Henry L. Bacon was born in Middlefield, near Middletown, Conn., October 15th, 1836. There he remained during his boyhood and received his education. When still a young man he served for a time as clerk of the Pequot house, a hotel summer resort, at the entrance of New London Harbor. Then he entered the passenger service of the Erie railroad and was stationed at Owego, Hornellsville and Elmira. he entered that service through the kindly offices of the Divisional Superintendent J. A. Hart who was from Lyme, Conn., and a friend of the family. H. D. V. Pratt was at the same time an officer of the road. In 1860 Mr. Bacon left the Erie and accepted a place as purser or clerk on the Norwich line of steamers plying on Long Island sound between New York and New London. He continued in that service fifteen years and then, in 1876, he came to Elmira and associated himself with Lewis M. Smith in the well know(sic) Farmers & Merchants bank. His acquaintance with Mr. Smith, which led to this business relationship, began in 1856 when Mr. Bacon was in the employ of the Erie here.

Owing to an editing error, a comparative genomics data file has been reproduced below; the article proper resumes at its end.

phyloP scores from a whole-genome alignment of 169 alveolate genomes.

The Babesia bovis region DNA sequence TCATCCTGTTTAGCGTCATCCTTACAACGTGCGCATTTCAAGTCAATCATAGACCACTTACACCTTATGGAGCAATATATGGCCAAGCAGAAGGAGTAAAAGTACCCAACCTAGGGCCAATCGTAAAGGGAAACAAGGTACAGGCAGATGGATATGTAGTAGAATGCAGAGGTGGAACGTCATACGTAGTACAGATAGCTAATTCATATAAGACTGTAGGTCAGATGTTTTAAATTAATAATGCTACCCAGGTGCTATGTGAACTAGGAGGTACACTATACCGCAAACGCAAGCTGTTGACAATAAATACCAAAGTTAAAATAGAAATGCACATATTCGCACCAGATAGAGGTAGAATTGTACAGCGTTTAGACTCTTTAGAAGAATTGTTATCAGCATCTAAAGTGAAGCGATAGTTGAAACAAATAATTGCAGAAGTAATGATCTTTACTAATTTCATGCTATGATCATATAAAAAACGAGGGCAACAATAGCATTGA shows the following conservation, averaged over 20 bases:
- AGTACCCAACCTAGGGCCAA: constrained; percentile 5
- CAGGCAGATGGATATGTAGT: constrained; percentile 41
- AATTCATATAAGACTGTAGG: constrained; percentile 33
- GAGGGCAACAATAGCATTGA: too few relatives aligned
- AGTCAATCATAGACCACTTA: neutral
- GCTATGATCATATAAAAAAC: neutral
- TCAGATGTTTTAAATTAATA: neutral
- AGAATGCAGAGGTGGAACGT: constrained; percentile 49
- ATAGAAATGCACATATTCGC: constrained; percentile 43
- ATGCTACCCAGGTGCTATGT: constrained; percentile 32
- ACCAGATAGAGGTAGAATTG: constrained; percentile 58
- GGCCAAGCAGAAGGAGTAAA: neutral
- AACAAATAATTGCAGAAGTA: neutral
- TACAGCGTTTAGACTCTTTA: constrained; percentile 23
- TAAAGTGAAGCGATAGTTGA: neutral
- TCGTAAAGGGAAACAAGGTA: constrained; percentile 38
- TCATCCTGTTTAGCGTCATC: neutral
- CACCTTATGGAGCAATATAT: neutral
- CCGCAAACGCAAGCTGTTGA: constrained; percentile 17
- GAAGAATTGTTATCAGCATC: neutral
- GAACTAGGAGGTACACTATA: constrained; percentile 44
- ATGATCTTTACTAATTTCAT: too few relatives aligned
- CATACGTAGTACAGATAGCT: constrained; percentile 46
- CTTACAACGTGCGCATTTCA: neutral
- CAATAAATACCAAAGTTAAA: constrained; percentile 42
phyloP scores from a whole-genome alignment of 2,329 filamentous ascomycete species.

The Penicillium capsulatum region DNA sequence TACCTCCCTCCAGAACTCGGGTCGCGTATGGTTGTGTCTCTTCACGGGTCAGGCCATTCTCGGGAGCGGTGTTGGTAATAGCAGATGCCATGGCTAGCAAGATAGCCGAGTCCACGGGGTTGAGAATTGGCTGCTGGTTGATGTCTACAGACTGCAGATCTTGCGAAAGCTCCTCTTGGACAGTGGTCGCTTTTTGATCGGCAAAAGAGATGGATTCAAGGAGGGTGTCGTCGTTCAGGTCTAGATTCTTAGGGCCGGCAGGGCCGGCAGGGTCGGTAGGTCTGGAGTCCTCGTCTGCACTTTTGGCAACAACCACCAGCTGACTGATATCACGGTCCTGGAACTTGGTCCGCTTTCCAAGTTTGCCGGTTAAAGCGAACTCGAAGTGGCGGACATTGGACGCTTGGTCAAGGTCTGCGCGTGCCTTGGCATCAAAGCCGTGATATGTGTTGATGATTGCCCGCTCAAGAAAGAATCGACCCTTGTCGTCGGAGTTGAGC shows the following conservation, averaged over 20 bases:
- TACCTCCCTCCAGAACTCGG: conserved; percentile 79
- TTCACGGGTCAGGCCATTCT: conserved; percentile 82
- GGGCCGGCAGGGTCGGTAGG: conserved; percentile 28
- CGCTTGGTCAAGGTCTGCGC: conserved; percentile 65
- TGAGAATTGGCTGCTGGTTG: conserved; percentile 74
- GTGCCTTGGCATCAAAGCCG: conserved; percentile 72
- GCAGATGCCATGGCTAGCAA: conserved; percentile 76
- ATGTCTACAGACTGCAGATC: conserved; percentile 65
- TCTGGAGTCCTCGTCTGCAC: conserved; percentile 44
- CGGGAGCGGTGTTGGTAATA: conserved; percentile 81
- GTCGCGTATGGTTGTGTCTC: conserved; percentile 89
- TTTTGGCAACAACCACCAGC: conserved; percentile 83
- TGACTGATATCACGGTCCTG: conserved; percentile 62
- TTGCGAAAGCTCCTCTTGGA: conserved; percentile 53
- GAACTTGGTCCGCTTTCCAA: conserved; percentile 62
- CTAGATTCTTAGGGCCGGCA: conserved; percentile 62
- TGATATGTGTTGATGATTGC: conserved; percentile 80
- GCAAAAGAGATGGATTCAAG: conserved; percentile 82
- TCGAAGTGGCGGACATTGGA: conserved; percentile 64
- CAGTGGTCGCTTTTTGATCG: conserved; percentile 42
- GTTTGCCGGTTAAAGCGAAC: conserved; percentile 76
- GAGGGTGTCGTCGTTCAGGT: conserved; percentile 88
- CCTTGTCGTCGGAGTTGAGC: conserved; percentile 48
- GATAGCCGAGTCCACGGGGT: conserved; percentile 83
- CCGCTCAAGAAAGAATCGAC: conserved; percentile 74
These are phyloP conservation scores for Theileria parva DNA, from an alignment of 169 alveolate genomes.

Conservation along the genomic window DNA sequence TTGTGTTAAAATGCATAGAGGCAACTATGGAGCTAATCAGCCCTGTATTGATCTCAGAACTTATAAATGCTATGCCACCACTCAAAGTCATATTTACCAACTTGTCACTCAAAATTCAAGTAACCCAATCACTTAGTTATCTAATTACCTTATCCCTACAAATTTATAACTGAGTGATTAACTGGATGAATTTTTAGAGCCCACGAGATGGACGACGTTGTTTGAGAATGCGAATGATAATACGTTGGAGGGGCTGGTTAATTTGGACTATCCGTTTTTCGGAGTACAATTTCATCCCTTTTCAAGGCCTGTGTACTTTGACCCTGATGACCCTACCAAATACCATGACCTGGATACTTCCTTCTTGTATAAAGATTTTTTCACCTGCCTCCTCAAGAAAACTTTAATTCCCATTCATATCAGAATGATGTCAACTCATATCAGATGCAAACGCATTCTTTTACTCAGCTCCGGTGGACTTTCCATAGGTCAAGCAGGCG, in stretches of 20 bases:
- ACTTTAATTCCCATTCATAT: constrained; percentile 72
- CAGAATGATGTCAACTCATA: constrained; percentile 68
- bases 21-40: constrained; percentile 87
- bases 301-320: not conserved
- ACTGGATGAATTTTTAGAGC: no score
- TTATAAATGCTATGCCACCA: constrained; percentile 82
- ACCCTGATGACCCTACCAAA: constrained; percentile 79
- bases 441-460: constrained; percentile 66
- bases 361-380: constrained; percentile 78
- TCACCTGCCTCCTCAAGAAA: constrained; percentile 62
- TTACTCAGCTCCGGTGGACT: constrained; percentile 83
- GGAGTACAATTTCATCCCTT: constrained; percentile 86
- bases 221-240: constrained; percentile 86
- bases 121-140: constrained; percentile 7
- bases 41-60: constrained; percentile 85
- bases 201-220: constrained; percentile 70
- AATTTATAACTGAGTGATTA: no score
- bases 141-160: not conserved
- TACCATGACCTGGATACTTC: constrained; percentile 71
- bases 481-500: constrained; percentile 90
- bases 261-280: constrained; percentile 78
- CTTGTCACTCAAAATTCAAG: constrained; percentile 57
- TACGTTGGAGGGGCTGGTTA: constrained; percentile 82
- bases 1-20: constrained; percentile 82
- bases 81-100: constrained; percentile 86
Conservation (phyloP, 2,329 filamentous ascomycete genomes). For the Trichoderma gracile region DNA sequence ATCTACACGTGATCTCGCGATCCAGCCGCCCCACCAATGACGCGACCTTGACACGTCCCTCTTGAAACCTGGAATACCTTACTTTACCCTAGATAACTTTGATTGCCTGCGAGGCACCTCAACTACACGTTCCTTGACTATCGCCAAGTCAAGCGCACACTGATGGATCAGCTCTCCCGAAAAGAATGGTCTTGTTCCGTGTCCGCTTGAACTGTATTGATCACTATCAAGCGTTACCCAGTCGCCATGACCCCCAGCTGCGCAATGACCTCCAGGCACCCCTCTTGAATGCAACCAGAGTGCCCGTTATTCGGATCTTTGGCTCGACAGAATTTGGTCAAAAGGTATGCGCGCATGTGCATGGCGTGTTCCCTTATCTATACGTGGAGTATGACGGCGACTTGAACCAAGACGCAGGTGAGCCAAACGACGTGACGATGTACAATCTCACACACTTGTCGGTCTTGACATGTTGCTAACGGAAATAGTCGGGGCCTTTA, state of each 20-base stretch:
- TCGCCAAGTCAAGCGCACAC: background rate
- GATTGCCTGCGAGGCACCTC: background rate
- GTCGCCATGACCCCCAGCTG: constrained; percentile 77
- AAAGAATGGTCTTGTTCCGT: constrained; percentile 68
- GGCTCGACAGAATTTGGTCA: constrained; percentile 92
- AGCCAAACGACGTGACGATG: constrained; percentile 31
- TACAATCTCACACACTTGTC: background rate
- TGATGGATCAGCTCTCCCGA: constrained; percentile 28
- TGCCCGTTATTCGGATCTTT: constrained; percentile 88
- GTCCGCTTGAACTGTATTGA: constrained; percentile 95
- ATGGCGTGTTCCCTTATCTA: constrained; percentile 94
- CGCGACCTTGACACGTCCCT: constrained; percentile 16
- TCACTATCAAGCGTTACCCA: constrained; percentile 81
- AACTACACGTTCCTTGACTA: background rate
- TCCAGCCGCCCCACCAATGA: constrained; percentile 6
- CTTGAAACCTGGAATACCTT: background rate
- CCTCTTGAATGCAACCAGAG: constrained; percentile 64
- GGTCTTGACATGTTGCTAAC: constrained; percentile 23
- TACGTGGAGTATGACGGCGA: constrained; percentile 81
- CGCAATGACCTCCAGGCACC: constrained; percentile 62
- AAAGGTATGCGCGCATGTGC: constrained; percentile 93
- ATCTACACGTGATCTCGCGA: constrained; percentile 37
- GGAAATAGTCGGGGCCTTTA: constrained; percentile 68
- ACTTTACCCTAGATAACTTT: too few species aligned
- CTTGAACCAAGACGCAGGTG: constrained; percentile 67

Mr. Bacon married Alice L. Atwater, daughter of the late Dwight Atwater, June 14th, 1882. They have one child, a daughter, Mary Lewis Bacon, nearly eight years of age. Mr. Bacon’s only brother, John L. Bacon, is a prominent resident of this city. Two sisters reside in Connecticut -- Mrs. Charles J. Hubbard of Middletown and Mrs. Andrew Bell of
COOPER - Bert Cooper, a young man who worked for Geo. W. Hudson, died Wednesday morning of Typhoid pneumonia. His age was about sixteen years. The funeral will be held at Lamb’s Creek on Friday of this week.
SPERLING - “Panther Jim,” or James Sperling, of Custer Camp, McKean county, has just been killed at the age of 65, after a charmed life as a trapper. When only a babe in arms Jim was carried off by a huge panther from a maple sap-trough, wherein his mother had placed him; near her Kettle creek cabin. He was a heavy load for the panther and the mother of the screaming babe actually overtook and crushed the beast’s head with her clothes pounder. Hence the sobriquet, “Panther Jim”. Jim grew to be a trapper. He was on his way to a bear trap a few days ago when a stone fence he was climbing fell and threw him fatally headforemost upon a cobble stone.
MILLER - (Kinner) - Mrs. Mary Anne Kinner died at the residence of her son, John Kinner, of Elmira, on Sunday last. Deceased was a sister of W. S. Miller and Mrs. R. M. Capwell, of this place, Sam Josh Miller, of Kelly Hill, and Mrs. Sidney White, of Trowbridge. Deceased was a highly estimable lady, and was 80 years of age. The funeral was held at Trowbridge on Tuesday, and was quite largely attended. Interment at Alder Run cemetery.